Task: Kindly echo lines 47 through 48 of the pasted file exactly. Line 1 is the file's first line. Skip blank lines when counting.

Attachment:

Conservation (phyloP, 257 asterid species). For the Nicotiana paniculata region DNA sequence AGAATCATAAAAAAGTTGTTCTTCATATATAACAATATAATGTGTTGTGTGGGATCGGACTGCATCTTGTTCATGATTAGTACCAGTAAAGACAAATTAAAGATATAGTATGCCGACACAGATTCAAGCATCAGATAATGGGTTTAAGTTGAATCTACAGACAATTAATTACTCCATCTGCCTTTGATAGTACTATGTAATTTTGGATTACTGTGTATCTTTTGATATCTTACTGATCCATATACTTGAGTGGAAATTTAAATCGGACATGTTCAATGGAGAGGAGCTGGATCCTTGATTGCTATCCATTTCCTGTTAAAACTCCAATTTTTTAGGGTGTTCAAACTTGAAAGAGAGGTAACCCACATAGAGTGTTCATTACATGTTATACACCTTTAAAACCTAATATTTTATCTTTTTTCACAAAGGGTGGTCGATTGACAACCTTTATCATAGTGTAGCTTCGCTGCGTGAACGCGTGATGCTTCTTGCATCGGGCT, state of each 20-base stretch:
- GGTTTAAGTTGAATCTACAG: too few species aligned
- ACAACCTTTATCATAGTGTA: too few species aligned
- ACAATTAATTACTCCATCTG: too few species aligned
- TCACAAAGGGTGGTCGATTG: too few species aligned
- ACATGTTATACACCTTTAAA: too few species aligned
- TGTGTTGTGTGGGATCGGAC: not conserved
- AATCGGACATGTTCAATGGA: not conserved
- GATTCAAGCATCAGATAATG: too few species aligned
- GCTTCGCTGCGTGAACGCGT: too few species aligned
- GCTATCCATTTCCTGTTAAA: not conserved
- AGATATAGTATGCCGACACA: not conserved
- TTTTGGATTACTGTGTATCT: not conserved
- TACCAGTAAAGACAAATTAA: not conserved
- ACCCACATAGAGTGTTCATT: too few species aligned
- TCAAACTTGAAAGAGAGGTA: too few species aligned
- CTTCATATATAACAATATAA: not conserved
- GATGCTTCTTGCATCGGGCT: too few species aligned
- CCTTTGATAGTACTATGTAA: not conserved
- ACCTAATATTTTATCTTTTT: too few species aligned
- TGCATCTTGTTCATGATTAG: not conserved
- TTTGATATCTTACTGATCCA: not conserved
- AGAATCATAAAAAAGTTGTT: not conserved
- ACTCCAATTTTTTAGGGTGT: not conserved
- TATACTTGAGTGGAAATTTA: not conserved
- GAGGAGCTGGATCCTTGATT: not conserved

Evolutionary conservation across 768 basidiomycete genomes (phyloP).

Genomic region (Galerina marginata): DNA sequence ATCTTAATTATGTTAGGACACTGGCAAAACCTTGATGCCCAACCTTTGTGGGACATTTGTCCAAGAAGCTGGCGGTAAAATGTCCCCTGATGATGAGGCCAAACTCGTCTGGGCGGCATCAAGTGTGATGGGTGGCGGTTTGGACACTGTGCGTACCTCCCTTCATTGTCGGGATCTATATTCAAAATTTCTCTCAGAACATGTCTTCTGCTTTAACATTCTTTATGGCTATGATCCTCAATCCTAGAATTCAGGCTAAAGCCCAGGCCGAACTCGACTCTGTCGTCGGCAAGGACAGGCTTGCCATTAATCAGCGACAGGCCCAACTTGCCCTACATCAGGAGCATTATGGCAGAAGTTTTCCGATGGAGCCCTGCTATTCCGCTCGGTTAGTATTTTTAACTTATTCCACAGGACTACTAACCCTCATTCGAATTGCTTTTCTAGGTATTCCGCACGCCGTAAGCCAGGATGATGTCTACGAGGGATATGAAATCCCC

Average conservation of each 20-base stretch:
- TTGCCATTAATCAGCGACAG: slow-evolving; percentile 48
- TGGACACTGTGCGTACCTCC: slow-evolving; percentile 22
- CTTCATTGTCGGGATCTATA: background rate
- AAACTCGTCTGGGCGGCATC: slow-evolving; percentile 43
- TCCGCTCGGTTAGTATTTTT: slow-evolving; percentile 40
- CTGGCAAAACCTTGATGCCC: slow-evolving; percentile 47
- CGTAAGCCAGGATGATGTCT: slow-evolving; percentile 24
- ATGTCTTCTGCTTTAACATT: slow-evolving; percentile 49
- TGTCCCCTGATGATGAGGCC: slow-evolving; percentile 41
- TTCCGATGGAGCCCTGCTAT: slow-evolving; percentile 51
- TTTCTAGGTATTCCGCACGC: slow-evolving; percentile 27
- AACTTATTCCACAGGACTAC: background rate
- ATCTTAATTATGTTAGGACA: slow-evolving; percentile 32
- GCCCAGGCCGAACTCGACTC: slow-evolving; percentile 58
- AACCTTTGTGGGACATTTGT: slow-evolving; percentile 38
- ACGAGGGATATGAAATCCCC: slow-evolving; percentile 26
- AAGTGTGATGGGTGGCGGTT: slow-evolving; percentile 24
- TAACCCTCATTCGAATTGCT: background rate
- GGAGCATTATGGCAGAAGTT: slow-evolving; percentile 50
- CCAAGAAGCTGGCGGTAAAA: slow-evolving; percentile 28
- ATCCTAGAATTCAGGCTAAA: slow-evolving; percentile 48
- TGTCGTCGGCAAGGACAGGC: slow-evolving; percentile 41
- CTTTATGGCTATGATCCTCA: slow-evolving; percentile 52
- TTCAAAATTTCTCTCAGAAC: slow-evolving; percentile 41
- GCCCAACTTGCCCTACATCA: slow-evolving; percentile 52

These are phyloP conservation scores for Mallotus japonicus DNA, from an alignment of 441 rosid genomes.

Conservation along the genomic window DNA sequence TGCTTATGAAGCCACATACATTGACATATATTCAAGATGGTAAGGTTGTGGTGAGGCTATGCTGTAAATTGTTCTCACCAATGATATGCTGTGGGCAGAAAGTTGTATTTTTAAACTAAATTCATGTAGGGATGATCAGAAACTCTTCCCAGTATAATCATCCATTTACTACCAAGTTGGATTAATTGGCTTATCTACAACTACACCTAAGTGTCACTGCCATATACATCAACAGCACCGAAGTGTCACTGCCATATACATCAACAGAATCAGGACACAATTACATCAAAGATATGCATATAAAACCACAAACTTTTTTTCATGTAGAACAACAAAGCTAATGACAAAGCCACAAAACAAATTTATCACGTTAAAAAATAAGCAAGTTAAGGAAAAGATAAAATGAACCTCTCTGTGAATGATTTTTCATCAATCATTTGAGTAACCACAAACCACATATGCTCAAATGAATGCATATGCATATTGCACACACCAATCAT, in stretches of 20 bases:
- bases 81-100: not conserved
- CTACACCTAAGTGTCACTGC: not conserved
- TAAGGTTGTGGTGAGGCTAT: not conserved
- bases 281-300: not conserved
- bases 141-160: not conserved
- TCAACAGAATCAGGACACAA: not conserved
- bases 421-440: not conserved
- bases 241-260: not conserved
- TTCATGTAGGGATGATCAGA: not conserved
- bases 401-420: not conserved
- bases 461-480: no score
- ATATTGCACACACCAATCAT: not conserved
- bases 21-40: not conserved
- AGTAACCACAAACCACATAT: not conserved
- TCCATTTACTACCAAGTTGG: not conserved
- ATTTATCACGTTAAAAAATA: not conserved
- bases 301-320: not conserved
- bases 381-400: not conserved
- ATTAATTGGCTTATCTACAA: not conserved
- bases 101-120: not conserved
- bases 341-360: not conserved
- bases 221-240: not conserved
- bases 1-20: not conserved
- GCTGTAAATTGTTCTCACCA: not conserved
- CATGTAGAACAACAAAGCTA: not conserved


- TAACCCTCATTCGAATTGCT: background rate
- GGAGCATTATGGCAGAAGTT: slow-evolving; percentile 50